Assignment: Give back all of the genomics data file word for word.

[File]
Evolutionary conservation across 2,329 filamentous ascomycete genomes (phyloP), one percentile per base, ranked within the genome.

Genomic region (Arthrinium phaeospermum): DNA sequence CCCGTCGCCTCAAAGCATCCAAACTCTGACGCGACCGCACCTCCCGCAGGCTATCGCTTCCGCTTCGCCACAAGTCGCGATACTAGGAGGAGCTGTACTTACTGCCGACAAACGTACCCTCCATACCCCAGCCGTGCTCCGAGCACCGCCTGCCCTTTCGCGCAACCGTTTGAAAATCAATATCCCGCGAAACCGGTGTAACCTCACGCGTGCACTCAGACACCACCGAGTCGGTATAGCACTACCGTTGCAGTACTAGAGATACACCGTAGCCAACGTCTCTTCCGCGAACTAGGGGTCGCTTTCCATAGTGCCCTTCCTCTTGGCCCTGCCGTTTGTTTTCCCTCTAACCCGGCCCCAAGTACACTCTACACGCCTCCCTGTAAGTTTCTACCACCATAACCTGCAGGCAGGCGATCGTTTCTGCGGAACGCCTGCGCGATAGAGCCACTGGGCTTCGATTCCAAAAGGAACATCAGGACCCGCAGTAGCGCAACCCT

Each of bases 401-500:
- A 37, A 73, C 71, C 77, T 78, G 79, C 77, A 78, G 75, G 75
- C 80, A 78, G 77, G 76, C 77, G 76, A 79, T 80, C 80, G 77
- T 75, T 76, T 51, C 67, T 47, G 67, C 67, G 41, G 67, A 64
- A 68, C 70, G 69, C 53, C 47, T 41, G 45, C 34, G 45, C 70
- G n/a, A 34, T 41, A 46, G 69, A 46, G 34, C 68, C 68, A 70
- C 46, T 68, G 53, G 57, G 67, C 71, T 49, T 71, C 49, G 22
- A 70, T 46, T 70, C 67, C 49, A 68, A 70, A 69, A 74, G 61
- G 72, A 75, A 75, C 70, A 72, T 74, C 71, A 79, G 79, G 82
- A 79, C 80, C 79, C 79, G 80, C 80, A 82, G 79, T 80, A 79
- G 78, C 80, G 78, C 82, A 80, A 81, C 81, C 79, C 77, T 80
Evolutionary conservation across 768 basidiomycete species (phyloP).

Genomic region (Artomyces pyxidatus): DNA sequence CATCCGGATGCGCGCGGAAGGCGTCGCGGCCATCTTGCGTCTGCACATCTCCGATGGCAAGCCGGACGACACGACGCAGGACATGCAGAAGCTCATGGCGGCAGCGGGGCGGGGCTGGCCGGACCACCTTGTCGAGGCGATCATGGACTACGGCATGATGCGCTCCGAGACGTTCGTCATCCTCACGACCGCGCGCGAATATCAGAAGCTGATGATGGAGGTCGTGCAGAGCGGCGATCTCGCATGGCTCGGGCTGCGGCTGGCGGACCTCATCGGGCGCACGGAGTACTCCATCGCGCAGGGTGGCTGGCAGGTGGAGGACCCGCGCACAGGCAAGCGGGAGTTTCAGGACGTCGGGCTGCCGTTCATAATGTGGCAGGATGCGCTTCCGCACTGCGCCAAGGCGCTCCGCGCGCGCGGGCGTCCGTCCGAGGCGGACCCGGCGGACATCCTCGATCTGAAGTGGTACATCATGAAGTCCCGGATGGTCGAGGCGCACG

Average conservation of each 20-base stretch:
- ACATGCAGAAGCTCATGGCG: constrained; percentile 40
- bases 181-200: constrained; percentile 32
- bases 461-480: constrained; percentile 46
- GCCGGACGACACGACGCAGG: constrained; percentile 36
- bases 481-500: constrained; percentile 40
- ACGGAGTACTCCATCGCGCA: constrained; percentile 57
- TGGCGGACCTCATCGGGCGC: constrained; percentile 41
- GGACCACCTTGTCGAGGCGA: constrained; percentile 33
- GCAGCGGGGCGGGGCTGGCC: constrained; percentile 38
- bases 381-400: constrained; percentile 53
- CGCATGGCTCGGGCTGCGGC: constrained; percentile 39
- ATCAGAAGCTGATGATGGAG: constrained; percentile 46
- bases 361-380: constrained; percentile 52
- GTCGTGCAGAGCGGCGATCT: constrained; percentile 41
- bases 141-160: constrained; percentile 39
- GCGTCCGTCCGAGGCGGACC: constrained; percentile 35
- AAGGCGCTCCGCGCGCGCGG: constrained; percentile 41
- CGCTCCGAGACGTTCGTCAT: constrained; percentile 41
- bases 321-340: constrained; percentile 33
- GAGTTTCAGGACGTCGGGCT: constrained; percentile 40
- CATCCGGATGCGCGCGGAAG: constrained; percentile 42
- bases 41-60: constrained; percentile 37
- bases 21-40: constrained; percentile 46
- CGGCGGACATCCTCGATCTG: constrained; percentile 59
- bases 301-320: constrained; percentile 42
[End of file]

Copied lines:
Evolutionary conservation across 2,329 filamentous ascomycete genomes (phyloP), one percentile per base, ranked within the genome.

Genomic region (Arthrinium phaeospermum): DNA sequence CCCGTCGCCTCAAAGCATCCAAACTCTGACGCGACCGCACCTCCCGCAGGCTATCGCTTCCGCTTCGCCACAAGTCGCGATACTAGGAGGAGCTGTACTTACTGCCGACAAACGTACCCTCCATACCCCAGCCGTGCTCCGAGCACCGCCTGCCCTTTCGCGCAACCGTTTGAAAATCAATATCCCGCGAAACCGGTGTAACCTCACGCGTGCACTCAGACACCACCGAGTCGGTATAGCACTACCGTTGCAGTACTAGAGATACACCGTAGCCAACGTCTCTTCCGCGAACTAGGGGTCGCTTTCCATAGTGCCCTTCCTCTTGGCCCTGCCGTTTGTTTTCCCTCTAACCCGGCCCCAAGTACACTCTACACGCCTCCCTGTAAGTTTCTACCACCATAACCTGCAGGCAGGCGATCGTTTCTGCGGAACGCCTGCGCGATAGAGCCACTGGGCTTCGATTCCAAAAGGAACATCAGGACCCGCAGTAGCGCAACCCT

Each of bases 401-500:
- A 37, A 73, C 71, C 77, T 78, G 79, C 77, A 78, G 75, G 75
- C 80, A 78, G 77, G 76, C 77, G 76, A 79, T 80, C 80, G 77
- T 75, T 76, T 51, C 67, T 47, G 67, C 67, G 41, G 67, A 64
- A 68, C 70, G 69, C 53, C 47, T 41, G 45, C 34, G 45, C 70
- G n/a, A 34, T 41, A 46, G 69, A 46, G 34, C 68, C 68, A 70
- C 46, T 68, G 53, G 57, G 67, C 71, T 49, T 71, C 49, G 22
- A 70, T 46, T 70, C 67, C 49, A 68, A 70, A 69, A 74, G 61
- G 72, A 75, A 75, C 70, A 72, T 74, C 71, A 79, G 79, G 82
- A 79, C 80, C 79, C 79, G 80, C 80, A 82, G 79, T 80, A 79
- G 78, C 80, G 78, C 82, A 80, A 81, C 81, C 79, C 77, T 80
Evolutionary conservation across 768 basidiomycete species (phyloP).

Genomic region (Artomyces pyxidatus): DNA sequence CATCCGGATGCGCGCGGAAGGCGTCGCGGCCATCTTGCGTCTGCACATCTCCGATGGCAAGCCGGACGACACGACGCAGGACATGCAGAAGCTCATGGCGGCAGCGGGGCGGGGCTGGCCGGACCACCTTGTCGAGGCGATCATGGACTACGGCATGATGCGCTCCGAGACGTTCGTCATCCTCACGACCGCGCGCGAATATCAGAAGCTGATGATGGAGGTCGTGCAGAGCGGCGATCTCGCATGGCTCGGGCTGCGGCTGGCGGACCTCATCGGGCGCACGGAGTACTCCATCGCGCAGGGTGGCTGGCAGGTGGAGGACCCGCGCACAGGCAAGCGGGAGTTTCAGGACGTCGGGCTGCCGTTCATAATGTGGCAGGATGCGCTTCCGCACTGCGCCAAGGCGCTCCGCGCGCGCGGGCGTCCGTCCGAGGCGGACCCGGCGGACATCCTCGATCTGAAGTGGTACATCATGAAGTCCCGGATGGTCGAGGCGCACG

Average conservation of each 20-base stretch:
- ACATGCAGAAGCTCATGGCG: constrained; percentile 40
- bases 181-200: constrained; percentile 32
- bases 461-480: constrained; percentile 46
- GCCGGACGACACGACGCAGG: constrained; percentile 36
- bases 481-500: constrained; percentile 40
- ACGGAGTACTCCATCGCGCA: constrained; percentile 57
- TGGCGGACCTCATCGGGCGC: constrained; percentile 41
- GGACCACCTTGTCGAGGCGA: constrained; percentile 33
- GCAGCGGGGCGGGGCTGGCC: constrained; percentile 38
- bases 381-400: constrained; percentile 53
- CGCATGGCTCGGGCTGCGGC: constrained; percentile 39
- ATCAGAAGCTGATGATGGAG: constrained; percentile 46
- bases 361-380: constrained; percentile 52
- GTCGTGCAGAGCGGCGATCT: constrained; percentile 41
- bases 141-160: constrained; percentile 39
- GCGTCCGTCCGAGGCGGACC: constrained; percentile 35
- AAGGCGCTCCGCGCGCGCGG: constrained; percentile 41
- CGCTCCGAGACGTTCGTCAT: constrained; percentile 41
- bases 321-340: constrained; percentile 33
- GAGTTTCAGGACGTCGGGCT: constrained; percentile 40
- CATCCGGATGCGCGCGGAAG: constrained; percentile 42
- bases 41-60: constrained; percentile 37
- bases 21-40: constrained; percentile 46
- CGGCGGACATCCTCGATCTG: constrained; percentile 59
- bases 301-320: constrained; percentile 42